Admitting Your Weaknesses and Hiring to Support Them

April 3rd, 2014 / No Comments »

By Steven Sinofsky, Andreessen Horowitz, Board Partner | Box, Advisor | Harvard Business School, EIR

One of the most difficult tasks for any leader is hiring someone for a job you can’t actually do yourself. Whether you’re a founder of a new company or growing your team, at some point the skills needed for your expanding organization exceed your own experience.

Admitting that you don’t really have the skills the business requires is the first and most difficult step.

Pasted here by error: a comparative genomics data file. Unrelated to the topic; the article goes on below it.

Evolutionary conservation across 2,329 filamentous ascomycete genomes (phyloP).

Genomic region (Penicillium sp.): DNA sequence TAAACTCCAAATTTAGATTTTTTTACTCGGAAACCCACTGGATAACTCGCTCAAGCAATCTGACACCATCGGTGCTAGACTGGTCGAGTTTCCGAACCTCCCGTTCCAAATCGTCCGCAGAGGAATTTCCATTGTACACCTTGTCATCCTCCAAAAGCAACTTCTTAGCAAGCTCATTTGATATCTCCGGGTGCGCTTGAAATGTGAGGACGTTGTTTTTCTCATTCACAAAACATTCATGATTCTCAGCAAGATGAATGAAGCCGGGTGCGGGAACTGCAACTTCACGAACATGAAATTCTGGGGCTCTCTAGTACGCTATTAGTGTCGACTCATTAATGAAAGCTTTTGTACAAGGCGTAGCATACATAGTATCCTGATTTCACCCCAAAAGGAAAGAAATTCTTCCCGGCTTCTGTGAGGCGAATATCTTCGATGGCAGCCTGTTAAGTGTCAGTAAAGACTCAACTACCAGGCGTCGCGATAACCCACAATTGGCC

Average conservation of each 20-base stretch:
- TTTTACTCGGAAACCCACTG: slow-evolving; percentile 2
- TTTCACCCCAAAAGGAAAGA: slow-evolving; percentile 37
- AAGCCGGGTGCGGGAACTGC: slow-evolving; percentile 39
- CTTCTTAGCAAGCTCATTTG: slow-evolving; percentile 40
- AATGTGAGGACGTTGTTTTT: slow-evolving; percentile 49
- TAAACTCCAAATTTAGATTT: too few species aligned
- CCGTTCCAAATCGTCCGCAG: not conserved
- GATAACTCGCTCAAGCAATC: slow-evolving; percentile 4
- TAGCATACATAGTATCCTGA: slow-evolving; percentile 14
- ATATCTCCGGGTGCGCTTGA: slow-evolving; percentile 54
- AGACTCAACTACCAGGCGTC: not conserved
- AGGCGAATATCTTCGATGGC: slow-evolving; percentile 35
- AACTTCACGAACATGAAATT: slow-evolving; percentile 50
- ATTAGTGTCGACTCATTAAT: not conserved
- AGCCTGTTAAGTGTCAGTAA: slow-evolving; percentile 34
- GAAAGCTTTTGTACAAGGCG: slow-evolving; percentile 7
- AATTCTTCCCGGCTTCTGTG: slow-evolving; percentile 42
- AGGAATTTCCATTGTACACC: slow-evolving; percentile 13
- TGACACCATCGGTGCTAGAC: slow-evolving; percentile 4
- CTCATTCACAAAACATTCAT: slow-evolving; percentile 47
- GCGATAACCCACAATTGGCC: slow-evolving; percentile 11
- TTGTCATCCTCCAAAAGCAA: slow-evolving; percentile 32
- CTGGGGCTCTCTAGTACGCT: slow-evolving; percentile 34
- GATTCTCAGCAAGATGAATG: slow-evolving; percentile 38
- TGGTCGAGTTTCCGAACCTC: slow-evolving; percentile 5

Fight the fear, let go of control, and make moves towards a well-rounded company.

I have seen the benefits of this honesty first-hand many times. It happened most recently when I was working with the a16z portfolio company Local Motion and it came time for the cofounders to do some early announcements around their fleet-management company.

The cofounders possess engineering and design backgrounds from elite institutions, and they built their product–hardware and software–themselves. Both are also experienced mountaineers, and so they have this engrained sense of self-sufficiency, which is valuable both for building companies and scaling mountains…….